What is corporate identity theft?

Theft of a laptop can open up the possibility of corporate identity theft.

While many connect the term identity theft with the identity theft of a person, corporate identity theft, in which the identity of a company or business – even small and medium-sized businesses (SMBs) – is stolen, is becoming increasingly common. increasingly common. In some cases, the intrusion is so stealthy that executives are not aware of the problem until much damage has been done. SMBs can be more attractive than people to identity thieves due to larger lines of credit and less scrutiny over how it’s used.

Destroying documents that contain sensitive information can help companies protect themselves from identity theft.

The exact mechanisms for corporate identity theft may vary slightly by country, depending on laws and mechanisms for changing information. For example, in the UK, by submitting documents that appear to be authentic to a corporate registry service, an identity thief can make substantial changes to an organization. This is the mechanism for appointing new directors, changing the director or changing the registered address. With these kinds of changes, the directors themselves will not be notified, and the new directors have, in effect, taken over the company.

Another approach is to create a fake website that appears to match a corporate identity (called spoofing). Through this site, people are hired for jobs with a title like “Account Coordinator” and set up with features to receive payments from “clients”. The real job is to be a money mule for the scammers.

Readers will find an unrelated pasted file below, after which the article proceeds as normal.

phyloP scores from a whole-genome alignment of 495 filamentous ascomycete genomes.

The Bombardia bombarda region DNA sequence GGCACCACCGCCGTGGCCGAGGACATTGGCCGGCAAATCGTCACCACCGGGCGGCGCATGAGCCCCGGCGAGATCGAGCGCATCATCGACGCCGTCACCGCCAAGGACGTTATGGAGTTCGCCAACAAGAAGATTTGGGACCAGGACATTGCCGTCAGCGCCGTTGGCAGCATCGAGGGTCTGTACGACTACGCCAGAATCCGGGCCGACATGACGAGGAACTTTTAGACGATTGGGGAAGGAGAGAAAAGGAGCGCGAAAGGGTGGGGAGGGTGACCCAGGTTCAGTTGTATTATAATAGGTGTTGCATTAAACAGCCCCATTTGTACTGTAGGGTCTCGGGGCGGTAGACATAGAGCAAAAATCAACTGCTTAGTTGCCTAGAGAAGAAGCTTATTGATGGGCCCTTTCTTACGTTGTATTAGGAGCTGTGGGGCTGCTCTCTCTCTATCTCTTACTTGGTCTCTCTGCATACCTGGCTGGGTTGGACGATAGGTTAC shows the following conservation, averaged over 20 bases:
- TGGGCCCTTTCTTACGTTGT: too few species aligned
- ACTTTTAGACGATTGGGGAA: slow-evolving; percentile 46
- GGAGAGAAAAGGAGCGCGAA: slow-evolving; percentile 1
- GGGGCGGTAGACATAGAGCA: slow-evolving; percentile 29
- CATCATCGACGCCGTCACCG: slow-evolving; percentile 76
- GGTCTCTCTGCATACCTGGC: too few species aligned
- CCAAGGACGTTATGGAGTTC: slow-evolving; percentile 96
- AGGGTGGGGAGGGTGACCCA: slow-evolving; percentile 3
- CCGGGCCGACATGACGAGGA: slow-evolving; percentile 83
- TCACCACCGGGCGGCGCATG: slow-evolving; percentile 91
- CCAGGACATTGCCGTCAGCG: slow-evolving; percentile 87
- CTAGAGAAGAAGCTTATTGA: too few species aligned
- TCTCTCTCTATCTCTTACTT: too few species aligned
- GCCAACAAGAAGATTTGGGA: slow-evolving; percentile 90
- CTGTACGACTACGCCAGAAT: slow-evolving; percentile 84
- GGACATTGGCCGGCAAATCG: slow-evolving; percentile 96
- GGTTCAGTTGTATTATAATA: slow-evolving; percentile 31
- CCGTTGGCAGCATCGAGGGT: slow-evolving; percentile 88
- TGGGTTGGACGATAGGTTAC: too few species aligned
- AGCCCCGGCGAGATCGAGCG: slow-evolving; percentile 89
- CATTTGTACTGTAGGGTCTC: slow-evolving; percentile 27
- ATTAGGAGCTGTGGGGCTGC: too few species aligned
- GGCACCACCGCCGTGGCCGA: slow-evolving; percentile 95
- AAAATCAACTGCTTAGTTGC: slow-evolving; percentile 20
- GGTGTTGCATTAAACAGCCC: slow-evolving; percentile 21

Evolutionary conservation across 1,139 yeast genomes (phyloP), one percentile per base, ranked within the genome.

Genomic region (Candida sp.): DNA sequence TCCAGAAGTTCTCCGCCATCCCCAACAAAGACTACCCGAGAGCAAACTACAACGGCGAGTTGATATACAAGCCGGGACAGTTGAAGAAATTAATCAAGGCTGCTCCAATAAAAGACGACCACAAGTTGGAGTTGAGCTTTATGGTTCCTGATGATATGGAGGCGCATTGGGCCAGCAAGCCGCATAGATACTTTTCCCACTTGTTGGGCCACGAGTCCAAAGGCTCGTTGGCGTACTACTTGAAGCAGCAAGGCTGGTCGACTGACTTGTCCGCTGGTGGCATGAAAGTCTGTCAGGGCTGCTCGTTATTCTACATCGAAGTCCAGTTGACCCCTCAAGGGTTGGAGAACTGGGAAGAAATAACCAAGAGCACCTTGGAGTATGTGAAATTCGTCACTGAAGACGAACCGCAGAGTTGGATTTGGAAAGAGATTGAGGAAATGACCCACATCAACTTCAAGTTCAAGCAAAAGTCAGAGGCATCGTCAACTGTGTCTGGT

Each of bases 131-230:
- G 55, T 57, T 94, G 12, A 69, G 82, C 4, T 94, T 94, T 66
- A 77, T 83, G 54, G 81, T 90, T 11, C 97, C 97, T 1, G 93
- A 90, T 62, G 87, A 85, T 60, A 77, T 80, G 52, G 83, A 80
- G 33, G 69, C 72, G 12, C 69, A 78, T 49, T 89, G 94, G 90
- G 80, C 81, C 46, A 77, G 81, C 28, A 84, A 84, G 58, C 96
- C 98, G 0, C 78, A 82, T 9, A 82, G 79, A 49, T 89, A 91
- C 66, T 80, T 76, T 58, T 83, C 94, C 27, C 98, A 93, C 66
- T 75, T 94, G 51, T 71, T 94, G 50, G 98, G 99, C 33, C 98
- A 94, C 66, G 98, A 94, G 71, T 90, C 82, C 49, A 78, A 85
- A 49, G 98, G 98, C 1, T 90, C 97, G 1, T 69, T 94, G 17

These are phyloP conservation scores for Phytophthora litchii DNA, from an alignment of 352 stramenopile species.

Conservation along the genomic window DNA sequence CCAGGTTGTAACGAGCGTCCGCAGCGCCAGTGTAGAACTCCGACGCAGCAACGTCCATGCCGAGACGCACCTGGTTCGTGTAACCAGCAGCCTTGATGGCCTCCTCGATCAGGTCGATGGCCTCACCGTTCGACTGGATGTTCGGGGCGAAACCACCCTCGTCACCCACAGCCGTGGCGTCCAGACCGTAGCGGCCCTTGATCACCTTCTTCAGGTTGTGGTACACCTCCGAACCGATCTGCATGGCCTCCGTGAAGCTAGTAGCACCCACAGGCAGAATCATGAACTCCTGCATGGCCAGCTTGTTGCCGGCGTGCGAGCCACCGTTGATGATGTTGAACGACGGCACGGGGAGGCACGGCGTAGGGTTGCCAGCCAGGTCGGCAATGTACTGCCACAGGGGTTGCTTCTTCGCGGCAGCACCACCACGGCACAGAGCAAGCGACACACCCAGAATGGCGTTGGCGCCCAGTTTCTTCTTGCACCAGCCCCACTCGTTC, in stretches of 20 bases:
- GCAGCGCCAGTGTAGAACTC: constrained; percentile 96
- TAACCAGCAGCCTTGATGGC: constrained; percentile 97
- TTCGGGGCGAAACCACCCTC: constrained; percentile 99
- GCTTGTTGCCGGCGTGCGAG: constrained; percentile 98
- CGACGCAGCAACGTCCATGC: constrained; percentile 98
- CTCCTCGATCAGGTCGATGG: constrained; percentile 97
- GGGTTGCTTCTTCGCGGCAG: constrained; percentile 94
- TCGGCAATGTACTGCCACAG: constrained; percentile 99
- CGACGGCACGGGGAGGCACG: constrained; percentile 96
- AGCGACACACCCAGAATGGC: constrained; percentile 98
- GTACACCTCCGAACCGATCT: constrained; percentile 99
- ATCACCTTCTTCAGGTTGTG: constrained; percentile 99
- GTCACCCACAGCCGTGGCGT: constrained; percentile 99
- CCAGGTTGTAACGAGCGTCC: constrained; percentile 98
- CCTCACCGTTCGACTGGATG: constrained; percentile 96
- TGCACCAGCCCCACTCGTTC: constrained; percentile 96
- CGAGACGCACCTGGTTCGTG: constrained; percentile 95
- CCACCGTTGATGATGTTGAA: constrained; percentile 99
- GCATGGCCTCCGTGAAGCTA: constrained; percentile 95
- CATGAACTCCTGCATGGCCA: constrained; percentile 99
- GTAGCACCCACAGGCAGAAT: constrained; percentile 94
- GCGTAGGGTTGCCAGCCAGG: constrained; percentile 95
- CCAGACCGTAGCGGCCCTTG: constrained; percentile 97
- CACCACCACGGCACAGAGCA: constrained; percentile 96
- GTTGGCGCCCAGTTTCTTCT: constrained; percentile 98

Information that enables corporate identity theft can be acquired by scammers in a variety of ways. The loss of any computer, laptop, netbook or mobile device with company data is a potential invitation to corporate identity theft. Working in public without a privacy screen is another problem. Displaying a commercial license on the wall may be the law, but when it includes the commercial license number and CNPJ, if those items are legible or if someone can take a photograph and enlarge them, the information contained within can be stolen. Considering this when placing the license is a good plan.

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Steps to prevent corporate identity theft include the following suggestions. First, institute a company policy regarding confidential information and how it is handled. Second, make sure security systems are up to date, computer networks have firewalls, and anti-spyware, antivirus, and anti-spam software are all turned on. Make reviewing your business credit report a regular part of your expense review. Invest in a good shredder and shred all commercial paper before discarding it. Also, anyone using a Social Security number as an EIN (Employer Identification Number) must substitute it to lessen the risk.

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